Slummy history

Okay I think I now know what direction I want to go with my blogging. I have been thinking of ending InShaw, as we know it, sometime next year. Well I might just put InShaw in semi-retirement, just reporting on the TC side of things and things close to the TC borders. What I may replace it with is good old Shaw history since I’m finding the stuff I find so friggin interesting.
I’m not talking Victoriana or great people history. I don’t subscribe too much to the idea that history is a glorifying narrative, nah. To me it is an explanation of why this world is broken, and screwed up. Why my house was designed by crackheads. We hear the phrase ‘we read about history so that we may learn from it’, well this is what I’m learning, and I enjoy sharing it with you.
Looking for more info on the Shaw School Urban Renewal Plan, I found a master’s thesis from M.I.T. “The influence of meaningful citizen participation on the urban renewal process and the renewal of the inner-city’s black community: a case study – Washington, D.C.’s Shaw School urban renewal area – MICCO, a unique experiment.” by Reginald Wilbert Griffith, written in 1969. I want to thank MIT for putting out those papers that normally only 5 people tops (10 people for PhD dissertations) would ever see, because it is a jewel, even though it is a quite biased bit of work, or “limited objectivity on the part of the author,…”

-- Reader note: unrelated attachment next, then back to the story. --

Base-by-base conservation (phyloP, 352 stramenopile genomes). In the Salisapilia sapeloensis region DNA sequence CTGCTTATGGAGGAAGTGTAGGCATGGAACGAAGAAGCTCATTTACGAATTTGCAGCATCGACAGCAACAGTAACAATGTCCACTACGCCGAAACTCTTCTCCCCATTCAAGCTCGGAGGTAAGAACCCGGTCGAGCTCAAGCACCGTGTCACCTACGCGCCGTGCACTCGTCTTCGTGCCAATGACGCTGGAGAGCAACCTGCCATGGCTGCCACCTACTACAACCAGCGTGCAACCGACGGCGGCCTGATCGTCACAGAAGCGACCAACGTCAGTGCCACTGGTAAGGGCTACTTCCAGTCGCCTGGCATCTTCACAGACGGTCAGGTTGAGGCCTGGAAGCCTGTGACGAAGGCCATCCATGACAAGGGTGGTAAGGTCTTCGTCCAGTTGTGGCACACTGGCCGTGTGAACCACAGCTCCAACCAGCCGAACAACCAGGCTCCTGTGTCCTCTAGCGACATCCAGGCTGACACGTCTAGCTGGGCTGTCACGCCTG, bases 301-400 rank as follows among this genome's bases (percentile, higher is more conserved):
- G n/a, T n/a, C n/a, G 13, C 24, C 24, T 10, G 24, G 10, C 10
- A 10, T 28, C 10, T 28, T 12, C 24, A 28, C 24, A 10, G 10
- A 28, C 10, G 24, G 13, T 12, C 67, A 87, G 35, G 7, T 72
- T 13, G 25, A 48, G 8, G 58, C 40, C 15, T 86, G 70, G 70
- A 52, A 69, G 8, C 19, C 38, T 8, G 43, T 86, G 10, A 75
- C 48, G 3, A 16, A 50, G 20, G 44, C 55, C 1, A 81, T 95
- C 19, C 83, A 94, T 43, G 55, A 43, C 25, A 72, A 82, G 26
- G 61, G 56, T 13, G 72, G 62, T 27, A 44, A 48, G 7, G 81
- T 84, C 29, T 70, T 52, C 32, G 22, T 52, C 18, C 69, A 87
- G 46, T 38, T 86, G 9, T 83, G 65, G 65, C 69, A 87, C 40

The PDF file MIT provides to non-MIT people doesn’t allow printing, but it is worth the read for two bits that I found enlightening. One was a late 1960s description of the area on page 20:

The Shaw School area, named after an aged and dilapidated junior high school known as ‘Shameful Shaw’ is third in terms of the evolution of communities in the District of Columbia and was the fifth blighted section of Washington to be studied and the latest to be approved, for urban renewal. It was planned from a ‘black community’ and ‘advocacy planning’ point of view.

And on page 15, the author mentions “Concentrations and/or differences in land uses, physical conditions and building types, income property ownership and race coupled with identifiable places of community activity, all combine to suggest several communities within the Shaw area (see map 3).” However, he doesn’t try to name them, which I found frustrating.

Walking & Water Aerobics

From Jim:

For the fifth consecutive evening over the course of the past three weeks, a number of residents of the area walked 1.5 miles around the community. Specifically, the group meets at the corner of 3rd and Q Street, N.W., in front of Mount Sinai Baptist Church, every Tuesday and Thursday at 6:30 p.m. to begin their walk. If you are interested in participating in this exercise regimen, please mark your calendar and show up on any Tuesday and/or Thursday to join us.

On a parallel track, efforts are being made to determine whether there is enough interest among residents of the area to also organize a water aerobics class one or two evenings per night at Dunbar Senior High School, New Jersey Avenue and O Street, N.W. If you would be interested in participating in such a class, please send me an email at jamojam at If we get the critical mass of interested folks that is needed to start a class, then we will identify an instructor and attempt to implement this program within the next 30 days.

Here’s to your good health!


Jim Berry
Bates Area Civic Association, Inc.